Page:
Homeopathy: Discovered in 1796 by the medical doctor Samuel Hahnemann (1755-1843) from Germany, the longest established medicine to come out of Europe. Hahnemann’s definition of disease is, “A blockage of some sort between the Spirit and the Form”, and ‘Obstacles to Cure”.
Homeopathy belongs to the field of quantum physics and not chemistry, as it is made of super diluted ingredients (either plant, animal or mineral source), where it is diluted to the point (beyond the 12th dilution) where no chemist will find a single molecule of the active substance in the preparation, it has disappeared leaving only a white luminous hole of brilliant white light. This white light is a dematerialization of the substance, which was once only physical.
Gemmotherapy: Falling under the umbrella of phytoembryotherapy, gemmotherapy utilizes the extracts of the young developing buds of plants and the young shoots, where the life essence is at its peak.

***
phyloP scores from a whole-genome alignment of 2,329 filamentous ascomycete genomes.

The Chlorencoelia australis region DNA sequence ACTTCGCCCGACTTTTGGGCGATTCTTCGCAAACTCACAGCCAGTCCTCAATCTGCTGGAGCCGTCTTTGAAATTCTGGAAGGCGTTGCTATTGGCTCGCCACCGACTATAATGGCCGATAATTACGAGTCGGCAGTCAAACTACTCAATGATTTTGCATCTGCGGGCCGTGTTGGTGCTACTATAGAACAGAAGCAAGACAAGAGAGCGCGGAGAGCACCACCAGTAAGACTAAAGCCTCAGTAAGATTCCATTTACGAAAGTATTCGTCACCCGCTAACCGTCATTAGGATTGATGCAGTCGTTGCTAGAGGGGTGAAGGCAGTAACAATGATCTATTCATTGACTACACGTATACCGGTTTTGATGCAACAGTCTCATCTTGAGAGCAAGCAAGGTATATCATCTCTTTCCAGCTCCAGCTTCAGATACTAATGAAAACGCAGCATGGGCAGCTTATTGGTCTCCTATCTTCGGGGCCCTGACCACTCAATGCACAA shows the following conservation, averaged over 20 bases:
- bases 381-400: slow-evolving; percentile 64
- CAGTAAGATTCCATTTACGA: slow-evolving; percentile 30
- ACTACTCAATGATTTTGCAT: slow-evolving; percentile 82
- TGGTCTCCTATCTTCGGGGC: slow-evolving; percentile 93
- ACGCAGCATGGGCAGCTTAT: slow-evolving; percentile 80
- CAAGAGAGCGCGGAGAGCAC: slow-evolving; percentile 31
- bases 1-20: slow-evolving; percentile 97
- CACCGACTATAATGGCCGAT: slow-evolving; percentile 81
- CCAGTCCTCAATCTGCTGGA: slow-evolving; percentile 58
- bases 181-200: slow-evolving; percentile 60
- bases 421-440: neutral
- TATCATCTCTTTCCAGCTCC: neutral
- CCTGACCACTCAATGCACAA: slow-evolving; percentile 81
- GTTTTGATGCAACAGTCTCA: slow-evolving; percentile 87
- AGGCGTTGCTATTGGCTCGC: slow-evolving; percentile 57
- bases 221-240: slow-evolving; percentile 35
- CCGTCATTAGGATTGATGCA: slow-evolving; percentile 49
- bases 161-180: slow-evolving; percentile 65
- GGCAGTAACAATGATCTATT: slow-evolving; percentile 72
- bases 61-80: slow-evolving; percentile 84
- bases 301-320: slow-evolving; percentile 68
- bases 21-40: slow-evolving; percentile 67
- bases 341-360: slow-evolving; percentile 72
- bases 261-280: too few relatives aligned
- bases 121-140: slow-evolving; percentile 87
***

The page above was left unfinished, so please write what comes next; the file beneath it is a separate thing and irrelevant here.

Primary studies were first done in the 1950’s by Belgian homeopath Dr. Pol Henry, the first research and clinical trials were published in 1970, and was called ‘Phytembryotherapy’, but it was then further developed by Max Tetau, who coined it ‘Gemmotherapy’.
This highly therapeutic form of medicine is made by using the freshly harvested buds of plants that contains constituents rich in embryonic ingredients rich in Gibberelins (plant hormone).
Gemmotherapy provides drainage on the cellular level to remove toxins from the body and to allow the body to then heal itself.
Herbology: The oldest and most common form of medicine, archeological studies have shown the practise of plant herbal medicine as far back as 60,000 years ago and from all around the world, from Iraq to China.
Under this umbrella we have;
Ayurveda: Indian based medicine more than 5000 years old, Ayurveda is a natural system of medicine that divides the body into 5 classical elements termed ‘dosha’, which are; earth, water, fire, air and earth. The medicinal herbs and components are picked based on which ‘dosha’ one is.
“Each dosha has particular attributes and roles within the body and mind; the natural predominance of one or more doshas thus explains a person's physical constitution (prakriti) and personality”. (Alternative Theories in Health and Medicine, 2001).